if this is set > max, the pool will silently set the min
                         to factory.max - 1
                         optional (default=0)
           refreshIdle : boolean that specifies whether idle resources at or below the min threshold
                         should be destroyed/re-created.  optional (default=true)
     idleTimeoutMillis : max milliseconds a resource can go unused before it should be destroyed
                         (default 30000)
    reapIntervalMillis : frequency to check for idle resources (default 1000),
          returnToHead : boolean, if true the most recently released resources will be the first to be allocated.
                         This in effect turns the pool's behaviour from a queue into a stack. optional (default false)
         priorityRange : int between 1 and x - if set, borrowers can specify their
                         relative priority in the queue if no resources are available.
                         see example.  (default 1)

Acquires a redis client from the pool. The callback is passed an err and client. The client object is a normal redis client. Make sure you release the client using the .release(client) method when you are done.

The pool now supports optional priority queueing. This becomes relevant when no resources are available and the caller has to wait. acquire() accepts an optional priority int which specifies the caller's relative position in the queue. This requires setting the pool option priorityRange. See for more information.

Same as the aquire method but allows you to select a DB.

This method will release your client object back into the pool. Use this method when you no longer need the client.

This method will drain the connection pool completely and execute the callback when finished. You should call this when you want to close your application. If you do not your application will continue to run forever.

Returns the for this pool.

Returns number of resources in the pool regardless of whether they are free or in use.

Returns number of unused resources in the pool.

Returns number of callers waiting to acquire a resource.

Additional events will be added.

This event is emitted when a Redis client emits an "error", connection error event. You still need to pay attention to the err passed to your callback when you issue an acquire.

This event is emitted when a Redis client is closed by the connection pool. This is a good location to inspect your RedisPool stats using the availableObjectsCount() and waitingClientsCount() methods.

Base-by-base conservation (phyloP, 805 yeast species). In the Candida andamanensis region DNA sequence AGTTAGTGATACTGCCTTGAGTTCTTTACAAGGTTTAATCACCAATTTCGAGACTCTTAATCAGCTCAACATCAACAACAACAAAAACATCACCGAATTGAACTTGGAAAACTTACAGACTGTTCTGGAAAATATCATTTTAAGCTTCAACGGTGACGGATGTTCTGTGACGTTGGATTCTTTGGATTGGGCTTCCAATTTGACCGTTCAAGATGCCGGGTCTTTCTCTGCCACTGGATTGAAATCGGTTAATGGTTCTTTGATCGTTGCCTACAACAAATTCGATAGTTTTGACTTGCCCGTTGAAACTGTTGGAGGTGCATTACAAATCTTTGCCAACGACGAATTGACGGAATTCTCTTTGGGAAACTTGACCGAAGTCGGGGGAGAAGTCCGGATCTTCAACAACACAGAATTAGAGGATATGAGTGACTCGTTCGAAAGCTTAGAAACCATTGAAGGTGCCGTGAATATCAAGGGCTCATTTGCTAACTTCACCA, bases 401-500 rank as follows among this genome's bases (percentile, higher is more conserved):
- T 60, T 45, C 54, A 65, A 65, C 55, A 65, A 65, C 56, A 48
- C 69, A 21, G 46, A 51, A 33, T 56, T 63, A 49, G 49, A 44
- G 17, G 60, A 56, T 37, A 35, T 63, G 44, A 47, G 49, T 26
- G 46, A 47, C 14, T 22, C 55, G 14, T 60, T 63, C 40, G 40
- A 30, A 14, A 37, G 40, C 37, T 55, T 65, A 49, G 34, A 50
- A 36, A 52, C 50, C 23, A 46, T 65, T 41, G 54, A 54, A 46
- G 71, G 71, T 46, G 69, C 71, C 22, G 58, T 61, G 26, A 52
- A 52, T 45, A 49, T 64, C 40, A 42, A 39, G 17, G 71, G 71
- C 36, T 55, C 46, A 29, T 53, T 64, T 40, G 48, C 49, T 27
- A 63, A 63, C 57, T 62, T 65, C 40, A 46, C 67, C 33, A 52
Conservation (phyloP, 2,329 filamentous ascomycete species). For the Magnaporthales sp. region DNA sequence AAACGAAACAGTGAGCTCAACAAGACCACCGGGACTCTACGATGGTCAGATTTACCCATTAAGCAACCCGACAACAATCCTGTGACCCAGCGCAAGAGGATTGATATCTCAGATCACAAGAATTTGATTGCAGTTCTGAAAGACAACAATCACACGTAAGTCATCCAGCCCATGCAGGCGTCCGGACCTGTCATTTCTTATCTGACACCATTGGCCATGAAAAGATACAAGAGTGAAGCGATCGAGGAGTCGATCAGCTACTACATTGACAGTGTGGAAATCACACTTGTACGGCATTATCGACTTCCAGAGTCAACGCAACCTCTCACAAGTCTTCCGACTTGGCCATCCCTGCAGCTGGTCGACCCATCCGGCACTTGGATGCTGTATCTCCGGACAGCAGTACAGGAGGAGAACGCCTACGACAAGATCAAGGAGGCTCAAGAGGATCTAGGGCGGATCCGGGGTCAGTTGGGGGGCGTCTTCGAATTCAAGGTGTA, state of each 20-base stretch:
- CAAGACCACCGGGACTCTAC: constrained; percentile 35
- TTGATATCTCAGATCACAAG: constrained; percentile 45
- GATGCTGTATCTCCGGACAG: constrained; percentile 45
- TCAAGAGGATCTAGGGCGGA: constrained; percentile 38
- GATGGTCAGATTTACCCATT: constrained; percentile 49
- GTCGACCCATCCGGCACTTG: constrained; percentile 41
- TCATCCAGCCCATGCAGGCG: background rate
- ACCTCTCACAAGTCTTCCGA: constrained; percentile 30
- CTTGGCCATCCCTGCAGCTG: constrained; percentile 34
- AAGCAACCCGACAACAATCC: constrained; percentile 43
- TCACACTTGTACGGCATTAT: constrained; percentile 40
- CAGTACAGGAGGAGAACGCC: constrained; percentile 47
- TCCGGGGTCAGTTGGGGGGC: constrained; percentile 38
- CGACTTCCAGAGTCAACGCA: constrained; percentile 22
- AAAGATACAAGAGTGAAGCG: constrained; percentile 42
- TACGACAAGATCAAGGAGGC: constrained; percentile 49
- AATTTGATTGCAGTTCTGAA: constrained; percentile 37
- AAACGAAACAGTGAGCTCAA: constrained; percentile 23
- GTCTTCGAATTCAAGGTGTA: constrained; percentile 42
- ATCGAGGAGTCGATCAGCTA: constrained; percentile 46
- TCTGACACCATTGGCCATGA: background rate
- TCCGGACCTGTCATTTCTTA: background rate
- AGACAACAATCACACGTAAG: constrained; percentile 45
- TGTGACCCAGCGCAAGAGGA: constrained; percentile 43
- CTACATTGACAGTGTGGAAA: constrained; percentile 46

Examples are located in the examples/ folder in the repository. These examples will automatically close when done. If you change the min option for the pool the application will stay running forever.

  • authentication.js - shows an example using a redis password.
  • oversubscribe.js - shows what happens when you request more clients than you have in your pool.
  • ping-example.js - a simple example that issues a Redis PING command.

0.2.4 - March 19 2016

  • Fixed warnings for issue #14.

0.2.3 - February 23 2016

  • DB selection performance fix for issues #12 & #13. (PuKoren)
  • Added caveat for users who are using the select command after they acquire a connection.

0.2.2 - November 16 2015

  • Added jslint support (jkernech)
  • Added unit tests and code coverage (jkernech)
  • Updated generic-pool to version 2.2.1.

0.2.1 - August 19 2015

  • Added DB selection features. A default DB can be selected by adding "a {db: X} object to the redisOptions. There is also a new .aquireDb(callback, db, [priority]) function that can be used to select a DB wher aquiring an object from the pool. These changes introduce additional SELECT commands to your pooled connections.
  • The release function automatically executes a select command before releasing the redis connection back to the pool. This prevents a connection to an unknown DB being released and then aquired.
  • Added a new example script for database selection. See db-select.js...

0.2.0 - July 31 2014

  • A complete rewrite of the module with breaking changes.
  • Supports additional node_redis options.
  • Supports additional generic-pool options.
  • The pool now supports optional priority queueing. This becomes relevant when no resources are available and the caller has to wait.
  • Redis client client error events are now emitted from the Pool. This allows the connection pool to auto reconnect to the redis database properly.

0.1.4 - July 28 2014

  • Pinned generic-pool version 2.1.0 in package.json. Thanks to David Aebersold for tagging pull request.

0.1.3 - September 16 2013

  • Fixed a bug in how authentication is handled. Updated the documentation to reflect changes.

0.1.2 - March 03 2013

  • Added Unix socket support by setting the unix_socket option.